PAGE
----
Peripheral vision caught me again, calling my attention to the side, when I'd been intent on moving down the sidewalk. This time, a tiny movement inside a a ceramic bowl that was left outside during a rain slowed my steps. The bowl contained about half an inch of water, a large wolf spider, and a pile of squirm.
Interesting: I've never seen a pile of squirm before.
I tipped the bowl over onto a rock in the garden, thinking the spider might still be alive since the water wasn't especially deep. In fact, I wondered why she hadn't just crawled out--it wasn't like the depth was over her head. The spider didn't move. The pile of squirm separated itself into two smaller squirmy piles, and writhed around on the rock for a while, before crawling into a crack in the damp earth.
In the video, the spider is well-camouflaged and hard to see, but she's on the left side of the screen, about midway down.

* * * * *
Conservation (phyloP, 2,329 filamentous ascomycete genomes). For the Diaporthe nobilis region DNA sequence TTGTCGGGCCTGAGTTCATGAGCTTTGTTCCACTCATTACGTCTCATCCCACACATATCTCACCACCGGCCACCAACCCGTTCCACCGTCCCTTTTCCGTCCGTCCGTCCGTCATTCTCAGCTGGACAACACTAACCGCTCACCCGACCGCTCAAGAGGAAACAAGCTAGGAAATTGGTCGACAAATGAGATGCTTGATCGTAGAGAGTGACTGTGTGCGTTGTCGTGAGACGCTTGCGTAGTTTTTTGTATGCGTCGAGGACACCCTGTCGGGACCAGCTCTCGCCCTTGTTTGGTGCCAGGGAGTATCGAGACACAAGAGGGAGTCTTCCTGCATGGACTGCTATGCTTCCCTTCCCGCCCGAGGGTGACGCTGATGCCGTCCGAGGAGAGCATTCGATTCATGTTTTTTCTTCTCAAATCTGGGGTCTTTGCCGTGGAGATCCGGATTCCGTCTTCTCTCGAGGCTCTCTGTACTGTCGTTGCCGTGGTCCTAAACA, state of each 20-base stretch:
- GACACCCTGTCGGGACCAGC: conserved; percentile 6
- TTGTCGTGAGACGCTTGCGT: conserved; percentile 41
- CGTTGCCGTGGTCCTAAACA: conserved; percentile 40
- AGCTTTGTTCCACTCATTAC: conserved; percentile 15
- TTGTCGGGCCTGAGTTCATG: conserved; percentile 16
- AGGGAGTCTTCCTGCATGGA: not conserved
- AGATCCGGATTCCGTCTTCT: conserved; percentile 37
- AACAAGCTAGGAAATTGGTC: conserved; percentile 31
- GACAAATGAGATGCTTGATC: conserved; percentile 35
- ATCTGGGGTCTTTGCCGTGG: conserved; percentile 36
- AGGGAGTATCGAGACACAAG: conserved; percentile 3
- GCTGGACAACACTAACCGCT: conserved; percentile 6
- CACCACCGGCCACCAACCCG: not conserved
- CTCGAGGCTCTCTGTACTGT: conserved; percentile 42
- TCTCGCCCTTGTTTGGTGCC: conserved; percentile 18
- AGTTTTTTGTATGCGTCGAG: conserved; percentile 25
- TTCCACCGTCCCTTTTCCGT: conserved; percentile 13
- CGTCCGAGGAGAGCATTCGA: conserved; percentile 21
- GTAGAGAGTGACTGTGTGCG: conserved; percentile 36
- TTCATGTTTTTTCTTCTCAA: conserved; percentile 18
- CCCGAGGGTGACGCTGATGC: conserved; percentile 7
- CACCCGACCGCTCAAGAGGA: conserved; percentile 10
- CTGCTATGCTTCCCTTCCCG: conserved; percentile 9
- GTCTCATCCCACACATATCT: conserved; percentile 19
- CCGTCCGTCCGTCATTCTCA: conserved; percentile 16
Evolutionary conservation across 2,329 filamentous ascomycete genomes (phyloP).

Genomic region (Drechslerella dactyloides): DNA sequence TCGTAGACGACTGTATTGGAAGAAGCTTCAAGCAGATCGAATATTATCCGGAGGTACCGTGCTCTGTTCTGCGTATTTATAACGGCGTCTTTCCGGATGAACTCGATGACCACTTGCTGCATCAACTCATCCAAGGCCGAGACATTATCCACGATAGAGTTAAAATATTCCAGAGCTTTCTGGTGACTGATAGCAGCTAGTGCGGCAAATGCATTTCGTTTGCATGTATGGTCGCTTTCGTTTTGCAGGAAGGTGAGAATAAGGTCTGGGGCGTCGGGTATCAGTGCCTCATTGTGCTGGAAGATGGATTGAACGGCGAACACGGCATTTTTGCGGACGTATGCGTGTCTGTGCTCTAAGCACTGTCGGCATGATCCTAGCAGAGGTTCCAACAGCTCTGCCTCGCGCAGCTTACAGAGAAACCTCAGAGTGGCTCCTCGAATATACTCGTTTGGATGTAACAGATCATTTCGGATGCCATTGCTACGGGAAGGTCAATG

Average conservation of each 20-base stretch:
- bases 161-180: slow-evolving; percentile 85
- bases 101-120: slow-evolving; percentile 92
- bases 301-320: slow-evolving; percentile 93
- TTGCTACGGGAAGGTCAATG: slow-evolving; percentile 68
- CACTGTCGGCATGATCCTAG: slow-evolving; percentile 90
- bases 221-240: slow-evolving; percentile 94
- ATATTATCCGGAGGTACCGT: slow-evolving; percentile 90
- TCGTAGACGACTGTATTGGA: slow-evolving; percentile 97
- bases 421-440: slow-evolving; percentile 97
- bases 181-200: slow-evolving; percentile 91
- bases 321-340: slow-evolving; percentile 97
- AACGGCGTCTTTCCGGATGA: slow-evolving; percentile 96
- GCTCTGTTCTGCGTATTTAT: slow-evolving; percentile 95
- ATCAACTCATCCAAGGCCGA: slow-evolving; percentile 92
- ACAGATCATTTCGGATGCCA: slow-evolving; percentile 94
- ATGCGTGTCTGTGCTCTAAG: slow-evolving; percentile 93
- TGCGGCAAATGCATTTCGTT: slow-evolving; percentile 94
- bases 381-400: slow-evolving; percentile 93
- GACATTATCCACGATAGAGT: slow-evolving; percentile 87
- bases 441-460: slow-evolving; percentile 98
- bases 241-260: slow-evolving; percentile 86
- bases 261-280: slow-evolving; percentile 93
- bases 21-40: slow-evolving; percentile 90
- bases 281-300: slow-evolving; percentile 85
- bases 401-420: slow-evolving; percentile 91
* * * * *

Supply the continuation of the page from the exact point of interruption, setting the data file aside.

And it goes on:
At the time, I was completely mystified. How did two strange-looking worms happen to end up in the same bowl as an enormous arachnid? I wish I'd paid more attention to the spider, because now I know the connection between everybody in the bowl. The squirmy things are a couple of horsetail worms. These members of the roundworm family parasitize insects, spiders, and similar organisms. Apparently, having these little guys inside you makes you thirsty, so you hang around water a lot. When the worms are ready, they emerge, killing their host, and swim away in the pool of water nearby. There, they lay their eggs on vegetation in the water so the cycle can start all over.